The Album Considered

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BOB DYLAN/GRATEFUL DEAD: DYLAN AND THE DEAD, CONSIDERED (1989): He's got a lotta nerve . . .

31 Aug 2020  |  4 min read  |  1

By critical and popular consensus, when Bob Dylan teamed up with the Grateful Dead for a tour in the late Eighties it was a terrible mismatch and out of it came the live album Dylan and the Dead, widely considered among the worst – if not the worst – album of Dylan's career. Given their collective memories of music from before rock'n'roll (country, bluegrass and so on) and a... > Read more

RIP RIG + PANIC: GOD, CONSIDERED (1981): Post-punk demented dervish heart-attack jazz'n'rock funk

28 Aug 2020  |  3 min read

When you name your post-punk debut after an album by the great jazz saxophonist Rahsaan Roland Kirk you have really upped the stakes and expectation. And when the band is formed around Mark Springer, Bruce Smith and Gareth Sager of the anarcho-punk Pop Group with guests Neneh Cherry and Ari Up of the Slits, then you know things are going to be . . . at very least, interesting. And the... > Read more


24 Aug 2020  |  3 min read  |  1

One afternoon in late '69, while walking in central London, I saw a striking album cover in the window of a record shop across the road. It looked to me like Brian Jones blowing a harmonica, and for a moment I hoped it might be a posthumous blues album by the founder of the Rolling Stones. Still looks like that to me today, more than half a century on. Hard to shake first impressions.... > Read more

BILLY CHILDISH: ARCHIVE FROM 1959, CONSIDERED (2009): His rowdy and rough wayward ways . . .

21 Aug 2020  |  4 min read  |  2

While it's feasible to live a happy and productive life never having heard a note of Britain's Billy Childish (b. Steven Hamper, 1954), the question is, “Why would you?” Perhaps the most off-putting reason would be, “But where would I start?" And that's fair enough because Childish has released – under his own name and that of his many bands –... > Read more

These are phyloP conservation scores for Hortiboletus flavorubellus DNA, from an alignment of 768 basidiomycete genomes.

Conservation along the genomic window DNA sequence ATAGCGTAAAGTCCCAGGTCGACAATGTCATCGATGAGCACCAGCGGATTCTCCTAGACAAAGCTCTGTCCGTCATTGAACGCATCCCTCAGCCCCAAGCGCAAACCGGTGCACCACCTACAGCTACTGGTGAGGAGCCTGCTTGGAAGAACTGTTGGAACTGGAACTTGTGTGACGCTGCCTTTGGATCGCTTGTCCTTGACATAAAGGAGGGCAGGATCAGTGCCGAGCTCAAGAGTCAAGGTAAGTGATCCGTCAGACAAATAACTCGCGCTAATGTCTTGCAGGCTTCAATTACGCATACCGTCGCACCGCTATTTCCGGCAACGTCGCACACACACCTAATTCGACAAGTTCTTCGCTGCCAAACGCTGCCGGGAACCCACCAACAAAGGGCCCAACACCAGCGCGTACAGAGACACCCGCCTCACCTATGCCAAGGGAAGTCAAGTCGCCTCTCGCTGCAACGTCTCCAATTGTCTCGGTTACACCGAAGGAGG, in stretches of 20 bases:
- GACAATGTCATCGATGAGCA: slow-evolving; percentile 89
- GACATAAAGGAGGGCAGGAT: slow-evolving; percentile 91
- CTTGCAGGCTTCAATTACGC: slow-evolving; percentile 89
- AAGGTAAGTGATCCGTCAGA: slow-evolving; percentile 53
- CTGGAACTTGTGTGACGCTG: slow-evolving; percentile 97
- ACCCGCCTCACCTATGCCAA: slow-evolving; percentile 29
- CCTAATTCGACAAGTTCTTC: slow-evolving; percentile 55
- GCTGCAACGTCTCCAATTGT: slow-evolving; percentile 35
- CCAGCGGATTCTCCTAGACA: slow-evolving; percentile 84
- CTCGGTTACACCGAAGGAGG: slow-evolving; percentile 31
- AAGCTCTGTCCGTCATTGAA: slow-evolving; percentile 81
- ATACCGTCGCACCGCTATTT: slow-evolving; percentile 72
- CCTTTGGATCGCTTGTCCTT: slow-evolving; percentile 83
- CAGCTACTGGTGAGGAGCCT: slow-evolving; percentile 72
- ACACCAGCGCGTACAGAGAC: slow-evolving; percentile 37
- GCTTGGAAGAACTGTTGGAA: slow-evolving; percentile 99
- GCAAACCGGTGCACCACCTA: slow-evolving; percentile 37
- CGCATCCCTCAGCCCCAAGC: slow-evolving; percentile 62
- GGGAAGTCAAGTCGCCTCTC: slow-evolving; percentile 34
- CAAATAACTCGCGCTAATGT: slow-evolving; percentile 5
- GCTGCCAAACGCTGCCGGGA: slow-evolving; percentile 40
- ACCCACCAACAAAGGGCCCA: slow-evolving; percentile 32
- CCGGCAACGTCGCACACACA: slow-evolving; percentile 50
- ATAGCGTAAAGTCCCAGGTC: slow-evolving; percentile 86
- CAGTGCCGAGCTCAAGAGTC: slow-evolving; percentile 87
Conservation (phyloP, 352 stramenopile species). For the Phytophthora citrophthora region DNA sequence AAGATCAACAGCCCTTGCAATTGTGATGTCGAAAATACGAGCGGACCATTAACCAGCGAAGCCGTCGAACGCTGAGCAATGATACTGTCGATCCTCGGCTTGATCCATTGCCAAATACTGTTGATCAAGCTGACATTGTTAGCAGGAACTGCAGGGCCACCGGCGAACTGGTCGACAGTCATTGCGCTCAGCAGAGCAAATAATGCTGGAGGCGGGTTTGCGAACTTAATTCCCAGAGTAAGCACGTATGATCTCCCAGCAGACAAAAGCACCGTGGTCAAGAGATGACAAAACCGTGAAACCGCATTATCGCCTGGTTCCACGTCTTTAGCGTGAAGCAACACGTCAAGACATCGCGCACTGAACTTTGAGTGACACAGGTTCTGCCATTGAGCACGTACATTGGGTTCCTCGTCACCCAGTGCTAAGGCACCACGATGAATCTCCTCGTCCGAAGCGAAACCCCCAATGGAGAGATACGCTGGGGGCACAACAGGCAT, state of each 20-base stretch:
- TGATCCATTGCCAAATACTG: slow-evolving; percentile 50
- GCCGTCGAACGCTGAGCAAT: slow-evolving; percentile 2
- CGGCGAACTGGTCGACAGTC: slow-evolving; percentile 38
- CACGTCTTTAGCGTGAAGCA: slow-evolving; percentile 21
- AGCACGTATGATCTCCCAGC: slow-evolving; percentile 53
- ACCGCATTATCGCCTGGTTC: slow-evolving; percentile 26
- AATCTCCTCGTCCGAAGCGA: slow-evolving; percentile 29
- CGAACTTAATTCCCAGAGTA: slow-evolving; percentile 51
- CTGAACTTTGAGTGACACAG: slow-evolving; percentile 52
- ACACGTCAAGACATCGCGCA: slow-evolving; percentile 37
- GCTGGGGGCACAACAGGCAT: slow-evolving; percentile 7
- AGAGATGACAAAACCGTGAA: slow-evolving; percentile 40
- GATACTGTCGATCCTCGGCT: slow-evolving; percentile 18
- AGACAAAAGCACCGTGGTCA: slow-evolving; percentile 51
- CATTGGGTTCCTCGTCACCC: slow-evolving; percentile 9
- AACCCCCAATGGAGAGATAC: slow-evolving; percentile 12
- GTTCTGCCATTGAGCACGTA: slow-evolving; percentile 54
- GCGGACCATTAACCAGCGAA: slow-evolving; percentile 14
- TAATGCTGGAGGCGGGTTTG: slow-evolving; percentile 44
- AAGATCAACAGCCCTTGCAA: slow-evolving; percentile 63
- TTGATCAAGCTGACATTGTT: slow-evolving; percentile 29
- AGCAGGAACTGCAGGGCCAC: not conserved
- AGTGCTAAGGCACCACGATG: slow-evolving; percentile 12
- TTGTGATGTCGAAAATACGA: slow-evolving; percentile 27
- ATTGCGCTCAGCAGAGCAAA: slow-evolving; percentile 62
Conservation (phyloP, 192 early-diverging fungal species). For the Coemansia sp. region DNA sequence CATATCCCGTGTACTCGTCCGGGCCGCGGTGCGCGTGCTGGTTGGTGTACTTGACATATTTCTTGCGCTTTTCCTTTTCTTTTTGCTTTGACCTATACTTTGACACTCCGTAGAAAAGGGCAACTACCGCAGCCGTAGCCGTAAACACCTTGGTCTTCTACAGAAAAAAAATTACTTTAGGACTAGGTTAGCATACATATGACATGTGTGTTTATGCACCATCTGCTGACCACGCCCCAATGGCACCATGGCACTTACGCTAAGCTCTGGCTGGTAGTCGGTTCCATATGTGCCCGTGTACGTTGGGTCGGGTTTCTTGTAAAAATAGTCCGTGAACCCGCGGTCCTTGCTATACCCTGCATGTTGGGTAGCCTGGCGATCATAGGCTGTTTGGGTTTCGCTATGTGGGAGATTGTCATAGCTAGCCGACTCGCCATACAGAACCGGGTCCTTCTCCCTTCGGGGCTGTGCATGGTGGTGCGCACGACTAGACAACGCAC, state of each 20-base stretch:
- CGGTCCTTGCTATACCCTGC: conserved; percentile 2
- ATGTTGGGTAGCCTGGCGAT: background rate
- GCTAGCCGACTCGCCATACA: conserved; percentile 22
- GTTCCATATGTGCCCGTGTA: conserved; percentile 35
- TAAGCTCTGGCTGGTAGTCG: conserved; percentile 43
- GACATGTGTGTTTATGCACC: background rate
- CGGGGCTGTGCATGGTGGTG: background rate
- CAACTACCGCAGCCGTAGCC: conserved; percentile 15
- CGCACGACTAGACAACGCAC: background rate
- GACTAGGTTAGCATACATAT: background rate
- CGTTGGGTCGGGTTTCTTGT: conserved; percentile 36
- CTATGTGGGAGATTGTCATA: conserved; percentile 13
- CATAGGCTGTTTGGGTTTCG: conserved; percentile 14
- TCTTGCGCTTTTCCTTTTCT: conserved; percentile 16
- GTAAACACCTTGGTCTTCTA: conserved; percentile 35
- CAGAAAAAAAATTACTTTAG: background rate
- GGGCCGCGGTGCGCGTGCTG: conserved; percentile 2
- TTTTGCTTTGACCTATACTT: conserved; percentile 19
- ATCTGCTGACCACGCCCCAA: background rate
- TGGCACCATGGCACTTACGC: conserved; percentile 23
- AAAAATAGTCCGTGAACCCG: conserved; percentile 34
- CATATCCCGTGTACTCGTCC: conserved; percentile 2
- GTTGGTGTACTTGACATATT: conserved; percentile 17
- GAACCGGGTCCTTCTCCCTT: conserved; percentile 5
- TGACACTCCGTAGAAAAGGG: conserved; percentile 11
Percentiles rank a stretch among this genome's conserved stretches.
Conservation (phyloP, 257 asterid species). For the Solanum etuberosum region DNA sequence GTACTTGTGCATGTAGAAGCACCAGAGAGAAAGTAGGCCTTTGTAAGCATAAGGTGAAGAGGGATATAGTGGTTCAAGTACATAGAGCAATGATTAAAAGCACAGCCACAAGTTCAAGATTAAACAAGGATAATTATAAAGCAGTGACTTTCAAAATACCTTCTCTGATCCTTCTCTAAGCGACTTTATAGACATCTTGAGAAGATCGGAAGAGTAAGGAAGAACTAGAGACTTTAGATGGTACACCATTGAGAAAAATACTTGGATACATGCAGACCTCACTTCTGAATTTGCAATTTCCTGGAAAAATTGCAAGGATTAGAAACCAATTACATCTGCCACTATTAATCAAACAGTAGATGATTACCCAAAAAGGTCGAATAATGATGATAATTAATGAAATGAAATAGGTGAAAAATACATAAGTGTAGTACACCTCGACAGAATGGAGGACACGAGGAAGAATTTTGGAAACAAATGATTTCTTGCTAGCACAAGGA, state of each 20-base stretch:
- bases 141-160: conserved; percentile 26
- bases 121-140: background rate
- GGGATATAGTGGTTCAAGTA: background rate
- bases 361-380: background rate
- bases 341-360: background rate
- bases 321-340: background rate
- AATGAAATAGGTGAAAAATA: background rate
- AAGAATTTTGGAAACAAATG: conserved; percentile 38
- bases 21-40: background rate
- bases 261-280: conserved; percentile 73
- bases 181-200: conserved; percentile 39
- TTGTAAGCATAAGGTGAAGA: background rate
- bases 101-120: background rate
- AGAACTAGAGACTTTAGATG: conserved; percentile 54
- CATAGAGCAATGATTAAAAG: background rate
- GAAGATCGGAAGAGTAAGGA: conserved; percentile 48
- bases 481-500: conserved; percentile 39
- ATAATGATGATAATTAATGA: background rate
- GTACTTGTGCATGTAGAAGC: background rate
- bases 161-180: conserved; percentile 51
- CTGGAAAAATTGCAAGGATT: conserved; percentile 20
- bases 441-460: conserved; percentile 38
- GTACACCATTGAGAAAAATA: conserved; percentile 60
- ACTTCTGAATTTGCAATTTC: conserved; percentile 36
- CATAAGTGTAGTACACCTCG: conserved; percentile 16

MAHALIA JACKSON: NEWPORT 1958, CONSIDERED (1958): Twelve steps to heaven

14 Aug 2020  |  2 min read

If no one has referred to the great Mahalia Jackson as the Godmother of Gospel then someone certainly should. She's certainly been called the Queen of Gospel. But why stop at just one accolade? Jackson (b. 1911, d. 1972) had all the presence and power of a royal galleon and a voice which soared to the heavens. She took spiritual music from the church to concert stages, halls and... > Read more


10 Aug 2020  |  3 min read

The 1965 recording It's Gonna Rain by the New York composer Steve Reich was one of the most interesting, innovative and important pieces of its era. At least for Reich. In San Francisco, Reich had heard a streetcorner preacher Brother Walter in apocalyptic mode warning of another Great Flood to wipe out sinners, and Reich recorded him. As with Dylan's Hard Rain's Gonna Fall, Reich... > Read more


6 Aug 2020  |  5 min read  |  1

In 1961, the blues singer Albert Hunter – who'd been born at the end of the 19thcentury and had recorded with Fletcher Henderson, Fats Waller, Louis Armstrong, Eubie Blake and many others – went into Rudi Van Gelder's studio to record with Victoria Spivey and Lucille Hegamin for the Prestige label. It was the first time she'd been in a studio in almost 20 years. She was 67... > Read more

DINAH LEE: INTRODUCING DINAH LEE, CONSIDERED (1964): Pop, ska and whatever else is available

4 Aug 2020  |  2 min read

The problem which popular artists had in the mid Sixties was that after the hit singles they were expected to release an album. For r'n'b artists like the Rolling Stones, Pretty Things and Downliners Sect that wasn't such a stretch: all they needed to do was pull out of their grab-bag of blues and r'n'b covers a selection to go alongside their singles and the album would sound coherent.... > Read more


2 Aug 2020  |  3 min read

In the liner notes to this hilariously unlistenable and sometimes punishingly painful album, the producer Brian Eno notes that “it is important to stress the main characteristic of the orchestra, that all the members of the Sinfonia share the desire to play the pieces as accurately as possible”. Well, they might try. But they can't . . . and in fact their renditions of In... > Read more

TOMASZ STANKO: LONTANO, CONSIDERED (2006): Emotion from a distance

31 Jul 2020  |  3 min read

Rock audiences have a forgivable problem with jazz groups: the membership of jazz outfits can just keep changing. If you like the Arctic Monkeys chances are you can expect the line-up not to change much over the years. Rock bands -- for the most part -- have an enviable stability which they guard jealously. Consider how long it took for Rolling Stone Ron Wood to be accepted as fully-fledged... > Read more

THE ESCORTS: 3 DOWN 4 TO GO, CONSIDERED (1974): Souls on ice

27 Jul 2020  |  2 min read